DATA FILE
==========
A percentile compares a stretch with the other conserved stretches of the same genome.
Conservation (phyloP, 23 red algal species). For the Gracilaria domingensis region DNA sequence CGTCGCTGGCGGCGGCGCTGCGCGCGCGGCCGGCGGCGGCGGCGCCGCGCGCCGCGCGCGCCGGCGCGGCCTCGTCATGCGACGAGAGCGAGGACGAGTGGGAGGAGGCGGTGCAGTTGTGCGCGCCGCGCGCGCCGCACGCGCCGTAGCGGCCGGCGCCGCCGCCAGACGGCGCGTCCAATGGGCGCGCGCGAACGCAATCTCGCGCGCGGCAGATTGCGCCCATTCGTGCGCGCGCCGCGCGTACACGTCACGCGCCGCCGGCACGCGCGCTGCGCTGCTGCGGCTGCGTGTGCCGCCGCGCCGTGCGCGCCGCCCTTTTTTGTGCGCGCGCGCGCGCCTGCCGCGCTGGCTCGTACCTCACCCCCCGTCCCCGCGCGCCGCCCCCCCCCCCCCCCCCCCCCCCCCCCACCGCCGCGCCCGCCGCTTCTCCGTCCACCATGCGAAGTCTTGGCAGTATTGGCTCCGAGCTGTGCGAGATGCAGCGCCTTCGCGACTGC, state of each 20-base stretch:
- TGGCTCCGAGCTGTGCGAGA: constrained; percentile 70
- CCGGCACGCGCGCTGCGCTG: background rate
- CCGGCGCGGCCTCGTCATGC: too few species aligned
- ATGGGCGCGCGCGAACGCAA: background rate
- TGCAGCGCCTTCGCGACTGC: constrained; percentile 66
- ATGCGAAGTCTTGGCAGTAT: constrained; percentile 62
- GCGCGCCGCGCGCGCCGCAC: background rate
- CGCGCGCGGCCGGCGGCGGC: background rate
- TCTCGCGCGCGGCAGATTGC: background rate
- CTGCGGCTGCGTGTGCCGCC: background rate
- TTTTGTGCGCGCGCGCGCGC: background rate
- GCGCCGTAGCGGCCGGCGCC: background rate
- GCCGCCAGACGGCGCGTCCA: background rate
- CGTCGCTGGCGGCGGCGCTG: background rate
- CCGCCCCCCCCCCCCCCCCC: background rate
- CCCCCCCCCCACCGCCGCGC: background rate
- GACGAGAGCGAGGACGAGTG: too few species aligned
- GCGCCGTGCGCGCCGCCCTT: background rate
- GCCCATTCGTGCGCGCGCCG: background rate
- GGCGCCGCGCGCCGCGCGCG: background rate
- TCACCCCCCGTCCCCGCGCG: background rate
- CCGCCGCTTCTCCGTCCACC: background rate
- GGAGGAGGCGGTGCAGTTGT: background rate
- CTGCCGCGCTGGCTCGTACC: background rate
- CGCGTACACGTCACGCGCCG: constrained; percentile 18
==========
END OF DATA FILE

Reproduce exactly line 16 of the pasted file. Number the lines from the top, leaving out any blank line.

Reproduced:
- CGTCGCTGGCGGCGGCGCTG: background rate